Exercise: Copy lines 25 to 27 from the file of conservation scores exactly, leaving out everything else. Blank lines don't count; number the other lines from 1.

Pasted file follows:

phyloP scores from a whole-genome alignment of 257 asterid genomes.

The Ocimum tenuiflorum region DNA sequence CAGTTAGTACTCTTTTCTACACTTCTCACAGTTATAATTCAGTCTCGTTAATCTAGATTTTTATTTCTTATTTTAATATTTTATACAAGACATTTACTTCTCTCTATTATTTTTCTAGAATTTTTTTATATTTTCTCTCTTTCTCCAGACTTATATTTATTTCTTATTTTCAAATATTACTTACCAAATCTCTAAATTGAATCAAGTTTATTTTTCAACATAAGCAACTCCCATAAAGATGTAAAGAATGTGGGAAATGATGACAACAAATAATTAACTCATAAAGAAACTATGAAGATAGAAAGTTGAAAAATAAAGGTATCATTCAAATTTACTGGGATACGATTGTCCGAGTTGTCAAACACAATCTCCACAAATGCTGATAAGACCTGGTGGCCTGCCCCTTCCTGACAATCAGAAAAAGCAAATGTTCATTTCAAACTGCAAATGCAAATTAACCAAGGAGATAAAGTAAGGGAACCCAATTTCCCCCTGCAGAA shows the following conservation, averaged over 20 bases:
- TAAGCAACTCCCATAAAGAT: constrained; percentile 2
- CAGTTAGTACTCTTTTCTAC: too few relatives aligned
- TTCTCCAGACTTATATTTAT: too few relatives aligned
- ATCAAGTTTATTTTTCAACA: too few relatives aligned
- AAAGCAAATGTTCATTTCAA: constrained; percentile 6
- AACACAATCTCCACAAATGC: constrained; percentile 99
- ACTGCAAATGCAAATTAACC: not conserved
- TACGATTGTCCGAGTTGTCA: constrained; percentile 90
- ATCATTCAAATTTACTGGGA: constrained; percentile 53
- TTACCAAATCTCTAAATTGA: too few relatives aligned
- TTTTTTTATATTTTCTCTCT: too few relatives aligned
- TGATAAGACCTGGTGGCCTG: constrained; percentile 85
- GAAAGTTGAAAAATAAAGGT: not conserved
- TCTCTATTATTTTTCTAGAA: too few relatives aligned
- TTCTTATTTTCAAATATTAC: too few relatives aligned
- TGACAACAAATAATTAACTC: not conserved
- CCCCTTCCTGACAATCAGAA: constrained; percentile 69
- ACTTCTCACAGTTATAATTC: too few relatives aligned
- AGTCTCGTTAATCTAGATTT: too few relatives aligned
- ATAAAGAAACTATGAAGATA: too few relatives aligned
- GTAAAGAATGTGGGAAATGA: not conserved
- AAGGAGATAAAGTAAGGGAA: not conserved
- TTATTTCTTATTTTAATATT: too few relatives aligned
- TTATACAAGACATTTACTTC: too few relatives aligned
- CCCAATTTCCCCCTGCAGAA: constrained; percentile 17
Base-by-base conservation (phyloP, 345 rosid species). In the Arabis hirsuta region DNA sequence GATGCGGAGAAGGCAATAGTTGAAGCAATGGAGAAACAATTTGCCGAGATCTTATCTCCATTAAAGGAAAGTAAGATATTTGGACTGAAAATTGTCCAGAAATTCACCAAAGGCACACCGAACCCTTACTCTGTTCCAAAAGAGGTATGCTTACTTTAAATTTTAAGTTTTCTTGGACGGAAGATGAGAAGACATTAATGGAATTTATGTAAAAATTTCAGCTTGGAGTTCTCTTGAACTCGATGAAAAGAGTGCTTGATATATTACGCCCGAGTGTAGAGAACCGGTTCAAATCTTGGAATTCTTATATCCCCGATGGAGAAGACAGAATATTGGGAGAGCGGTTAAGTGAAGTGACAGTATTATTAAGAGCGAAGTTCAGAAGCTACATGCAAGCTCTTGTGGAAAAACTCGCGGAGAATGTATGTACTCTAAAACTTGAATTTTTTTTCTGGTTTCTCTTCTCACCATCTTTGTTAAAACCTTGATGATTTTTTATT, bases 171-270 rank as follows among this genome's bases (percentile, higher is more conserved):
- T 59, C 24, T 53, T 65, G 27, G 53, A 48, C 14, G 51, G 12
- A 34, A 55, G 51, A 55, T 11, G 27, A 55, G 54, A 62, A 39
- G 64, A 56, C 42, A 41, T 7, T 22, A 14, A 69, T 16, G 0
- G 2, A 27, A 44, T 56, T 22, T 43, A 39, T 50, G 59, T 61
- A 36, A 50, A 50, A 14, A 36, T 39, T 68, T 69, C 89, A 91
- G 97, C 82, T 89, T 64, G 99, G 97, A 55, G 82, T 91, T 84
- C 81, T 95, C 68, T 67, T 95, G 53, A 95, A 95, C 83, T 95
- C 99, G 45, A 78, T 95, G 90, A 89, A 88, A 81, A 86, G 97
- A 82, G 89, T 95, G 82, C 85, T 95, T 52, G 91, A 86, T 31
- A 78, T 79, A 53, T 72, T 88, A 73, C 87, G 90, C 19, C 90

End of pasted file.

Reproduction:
- TTATTTCTTATTTTAATATT: too few relatives aligned
- TTATACAAGACATTTACTTC: too few relatives aligned
- CCCAATTTCCCCCTGCAGAA: constrained; percentile 17